An Open Letter to The Infinite Monkey Cage

Not a self-portrait. See end of post for all image credits.

I listen to a lot of podcasts, and The Infinite Monkey Cage is one of my favorites. Driving to and from work is a little less unbearable when your show is on. On behalf of everyone who’s alive today because your blend of science and humor prevented me from dozing off and crashing into them: thank you.

A monkey in an infiniteyly tall cylindrical cage.
No monkeys were harmed in the making of this picture.

I was, however, disappointed by your response to ongoing criticism that your program’s title promotes inhumane monkey husbandry practices. Your assertion that an infinite monkey cage would be “roomy” is misleading at best. An infinite cage might be roomy, or it might not. An infinitely tall cylindrical cage would feel pretty cramped if it were only as wide as the monkey inside it. The monkey’s movements would be limited to climbing and spinning. While monkeys are avid climbers, I believe most would find such an environment claustrophobic.

A monkey in a cage that extends infinitely in two dimensions but not the third, ignoring a banana.
Never underestimate the importance of the cage-height-to-monkey-height ratio.

You might think that an infinitely long, infinitely wide cage would have to be better. It wouldn’t. It all depends on the cage-height-to-monkey-height ratio. A nine-inch-long Geoffroy’s tamarin, for example, wouldn’t be happy in an 8.75” high cage. He’d have more freedom to travel, but he’d be forced to maintain an unnaturally stooped posture, leading inevitably to back, neck, and/or hip pain. A veterinarian wouldn’t be able to squeeze into the cage to treat him; your only recourse would be to toss in some ibuprofen-laced bananas and hope for the best. The prognosis would be bleak: monkeys almost never comply with this treatment plan, because ibuprofen-laced bananas taste terrible.

A lonely monkey against a white background.
Solitary simian seems so sad.

A cage that extends infinitely far in all three dimensions would be roomy – but a solitary monkey in such a cage would be lonely. Monkeys are social animals and can’t handle that kind of isolation, even if you give them iPads and show them how to use Facebook. The obvious solution would be to add an infinite number of monkeys for company, but you’d need to get the density right. If each monkey were a thousand miles from its nearest neighbor, you’d wind up with a desolate cage populated by infinitely many melancholy monkeys. On the other hand, if they were packed in too tightly, the monkeys would begin to get on each other’s nerves. They’d gossip and call each other names, and soon you’d have an all-out infinite monkey brawl on your hands.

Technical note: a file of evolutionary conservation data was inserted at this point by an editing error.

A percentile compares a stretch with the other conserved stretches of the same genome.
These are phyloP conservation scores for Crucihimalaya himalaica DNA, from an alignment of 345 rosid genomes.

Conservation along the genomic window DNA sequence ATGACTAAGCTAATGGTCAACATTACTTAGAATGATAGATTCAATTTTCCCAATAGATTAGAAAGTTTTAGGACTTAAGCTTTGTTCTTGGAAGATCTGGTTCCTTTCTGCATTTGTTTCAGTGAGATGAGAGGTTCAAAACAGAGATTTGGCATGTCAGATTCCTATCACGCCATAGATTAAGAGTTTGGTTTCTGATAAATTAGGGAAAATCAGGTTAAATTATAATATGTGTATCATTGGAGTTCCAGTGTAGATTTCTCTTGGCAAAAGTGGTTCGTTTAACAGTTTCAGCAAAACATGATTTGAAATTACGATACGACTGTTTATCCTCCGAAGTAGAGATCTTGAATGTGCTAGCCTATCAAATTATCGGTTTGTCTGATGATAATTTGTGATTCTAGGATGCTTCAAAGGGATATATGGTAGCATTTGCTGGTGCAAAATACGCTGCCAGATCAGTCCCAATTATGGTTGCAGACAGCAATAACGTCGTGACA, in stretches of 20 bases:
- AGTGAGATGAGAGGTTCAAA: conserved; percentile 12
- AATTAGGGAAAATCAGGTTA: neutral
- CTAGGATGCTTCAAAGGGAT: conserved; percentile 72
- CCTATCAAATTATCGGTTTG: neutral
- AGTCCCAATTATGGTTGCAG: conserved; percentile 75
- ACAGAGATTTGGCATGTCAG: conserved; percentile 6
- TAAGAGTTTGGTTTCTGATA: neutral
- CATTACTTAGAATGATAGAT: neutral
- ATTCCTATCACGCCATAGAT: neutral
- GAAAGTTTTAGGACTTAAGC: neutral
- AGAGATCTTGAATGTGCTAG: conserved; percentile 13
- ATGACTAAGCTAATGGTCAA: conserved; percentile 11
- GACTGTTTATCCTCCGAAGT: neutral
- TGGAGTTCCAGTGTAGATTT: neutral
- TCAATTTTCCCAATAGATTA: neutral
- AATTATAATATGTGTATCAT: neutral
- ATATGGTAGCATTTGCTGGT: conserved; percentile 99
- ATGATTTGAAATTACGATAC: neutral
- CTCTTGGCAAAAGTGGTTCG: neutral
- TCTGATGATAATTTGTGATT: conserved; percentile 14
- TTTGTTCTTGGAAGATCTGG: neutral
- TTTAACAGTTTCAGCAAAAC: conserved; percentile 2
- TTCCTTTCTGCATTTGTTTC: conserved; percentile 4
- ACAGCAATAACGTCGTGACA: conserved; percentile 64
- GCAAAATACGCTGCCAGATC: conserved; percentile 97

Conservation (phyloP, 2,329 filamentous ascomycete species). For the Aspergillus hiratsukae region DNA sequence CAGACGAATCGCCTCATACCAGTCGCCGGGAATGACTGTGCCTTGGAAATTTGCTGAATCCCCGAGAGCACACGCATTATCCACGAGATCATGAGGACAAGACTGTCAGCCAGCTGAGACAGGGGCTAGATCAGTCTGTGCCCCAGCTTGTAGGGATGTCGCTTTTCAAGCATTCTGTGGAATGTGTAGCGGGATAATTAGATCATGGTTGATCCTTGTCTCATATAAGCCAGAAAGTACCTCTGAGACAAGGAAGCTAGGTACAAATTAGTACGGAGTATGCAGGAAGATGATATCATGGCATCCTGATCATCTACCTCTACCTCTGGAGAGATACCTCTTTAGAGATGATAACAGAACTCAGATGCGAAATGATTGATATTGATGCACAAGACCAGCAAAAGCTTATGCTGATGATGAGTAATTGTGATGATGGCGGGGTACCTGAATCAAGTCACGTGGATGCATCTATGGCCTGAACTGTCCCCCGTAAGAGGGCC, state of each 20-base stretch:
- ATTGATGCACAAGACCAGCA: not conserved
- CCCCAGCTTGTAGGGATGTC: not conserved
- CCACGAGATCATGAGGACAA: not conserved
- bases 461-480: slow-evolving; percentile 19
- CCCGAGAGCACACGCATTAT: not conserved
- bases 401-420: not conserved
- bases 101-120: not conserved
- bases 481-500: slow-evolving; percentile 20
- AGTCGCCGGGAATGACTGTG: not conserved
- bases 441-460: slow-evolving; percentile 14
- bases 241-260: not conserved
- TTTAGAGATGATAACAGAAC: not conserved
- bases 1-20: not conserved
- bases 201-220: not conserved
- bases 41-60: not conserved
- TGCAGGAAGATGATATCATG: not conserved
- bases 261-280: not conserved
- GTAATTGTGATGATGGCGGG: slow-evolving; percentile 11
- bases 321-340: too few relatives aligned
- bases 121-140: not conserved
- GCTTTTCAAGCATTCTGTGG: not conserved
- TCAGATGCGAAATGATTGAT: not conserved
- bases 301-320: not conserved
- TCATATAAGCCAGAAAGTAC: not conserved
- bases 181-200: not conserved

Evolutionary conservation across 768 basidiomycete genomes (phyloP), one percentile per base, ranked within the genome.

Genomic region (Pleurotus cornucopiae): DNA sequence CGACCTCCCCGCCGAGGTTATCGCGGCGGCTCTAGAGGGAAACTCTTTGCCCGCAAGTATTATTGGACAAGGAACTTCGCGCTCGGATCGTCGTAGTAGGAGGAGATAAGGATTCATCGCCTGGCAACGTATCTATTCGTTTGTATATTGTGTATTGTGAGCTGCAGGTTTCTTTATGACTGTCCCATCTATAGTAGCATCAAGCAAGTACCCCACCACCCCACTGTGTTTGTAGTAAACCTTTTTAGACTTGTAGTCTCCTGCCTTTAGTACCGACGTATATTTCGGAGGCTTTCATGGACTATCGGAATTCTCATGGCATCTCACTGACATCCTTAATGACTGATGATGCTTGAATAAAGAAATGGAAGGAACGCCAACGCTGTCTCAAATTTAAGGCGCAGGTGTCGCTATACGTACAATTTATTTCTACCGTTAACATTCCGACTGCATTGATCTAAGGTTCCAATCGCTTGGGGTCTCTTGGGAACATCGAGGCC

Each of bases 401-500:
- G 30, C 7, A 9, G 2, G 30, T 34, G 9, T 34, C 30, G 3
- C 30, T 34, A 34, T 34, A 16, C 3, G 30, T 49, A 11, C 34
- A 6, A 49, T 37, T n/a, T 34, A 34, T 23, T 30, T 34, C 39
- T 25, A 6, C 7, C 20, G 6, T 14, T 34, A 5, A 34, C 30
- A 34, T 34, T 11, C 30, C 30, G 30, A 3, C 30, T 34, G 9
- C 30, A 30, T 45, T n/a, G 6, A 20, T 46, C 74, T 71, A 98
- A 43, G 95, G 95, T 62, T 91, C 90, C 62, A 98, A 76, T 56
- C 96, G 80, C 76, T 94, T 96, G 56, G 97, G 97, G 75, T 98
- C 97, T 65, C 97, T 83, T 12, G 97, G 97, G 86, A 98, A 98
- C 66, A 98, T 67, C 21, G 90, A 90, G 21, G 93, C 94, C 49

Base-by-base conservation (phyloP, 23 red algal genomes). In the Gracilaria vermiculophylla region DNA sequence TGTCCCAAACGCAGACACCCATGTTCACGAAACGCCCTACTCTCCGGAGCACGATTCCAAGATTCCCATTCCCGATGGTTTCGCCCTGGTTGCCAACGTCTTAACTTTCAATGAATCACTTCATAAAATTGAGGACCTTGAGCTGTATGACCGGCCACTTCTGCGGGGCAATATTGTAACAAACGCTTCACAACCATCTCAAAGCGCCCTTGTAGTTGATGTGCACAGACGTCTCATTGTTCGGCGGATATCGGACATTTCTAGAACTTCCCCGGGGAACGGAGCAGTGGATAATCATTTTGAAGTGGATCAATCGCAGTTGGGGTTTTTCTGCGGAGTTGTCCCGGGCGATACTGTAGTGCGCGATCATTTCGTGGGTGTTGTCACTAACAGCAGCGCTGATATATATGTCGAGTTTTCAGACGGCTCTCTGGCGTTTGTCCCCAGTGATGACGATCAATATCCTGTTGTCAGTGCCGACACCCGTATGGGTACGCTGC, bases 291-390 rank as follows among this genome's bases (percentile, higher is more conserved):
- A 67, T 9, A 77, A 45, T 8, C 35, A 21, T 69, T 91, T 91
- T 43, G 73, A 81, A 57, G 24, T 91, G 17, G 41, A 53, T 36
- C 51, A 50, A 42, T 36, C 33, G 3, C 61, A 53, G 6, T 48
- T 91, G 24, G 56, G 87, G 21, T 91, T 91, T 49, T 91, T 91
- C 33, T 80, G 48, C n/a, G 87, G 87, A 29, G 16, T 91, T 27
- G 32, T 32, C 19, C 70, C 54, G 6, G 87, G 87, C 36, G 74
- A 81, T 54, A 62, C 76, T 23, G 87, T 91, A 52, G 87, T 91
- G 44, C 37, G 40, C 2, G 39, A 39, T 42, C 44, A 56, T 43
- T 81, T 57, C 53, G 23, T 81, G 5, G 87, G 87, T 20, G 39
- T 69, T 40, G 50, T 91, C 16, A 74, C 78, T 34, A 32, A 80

An infinite number of monkeys packed closely together.
Massed monkeys: mob mentality, madness, maybe mayhem.

Maybe you should start with a finite number of monkeys. That’s all you’d be able to afford anyway, after blowing your budget on cage construction and amenities like gravity, air, and monkey food. If you put a bunch of monkeys in a cage that extends infinitely in all dimensions, then in theory they’d be able to spread out to a comfortable density. But be careful – monkeys can travel only so fast, so if you put too many monkeys too close together, the ones in the center will die of old age before they ever get to experience roominess.

A monkey contemplating a Klein bottle.
9 out of 10 monkeys surveyed preferred The Sustainable Monkey Habitat

I don’t mean to lecture you. I’m just concerned that some of your more impressionable listeners might take your remarks at face value and wind up constructing poorly-designed, inhumane monkey cages. Perhaps you should consider changing the name of your show to something more socially responsible, like The Sustainable Monkey Habitat.

Image credits: Typing monkey from WikiMedia; spider monkey from Tancread’s flickr stream; sideways-looking monkey from epSos.de’s flickr stream; banana from Wikipedia; delighted mandrill from Chris Arneil’s flickr stream; Klein bottle from Acme Klein Bottle.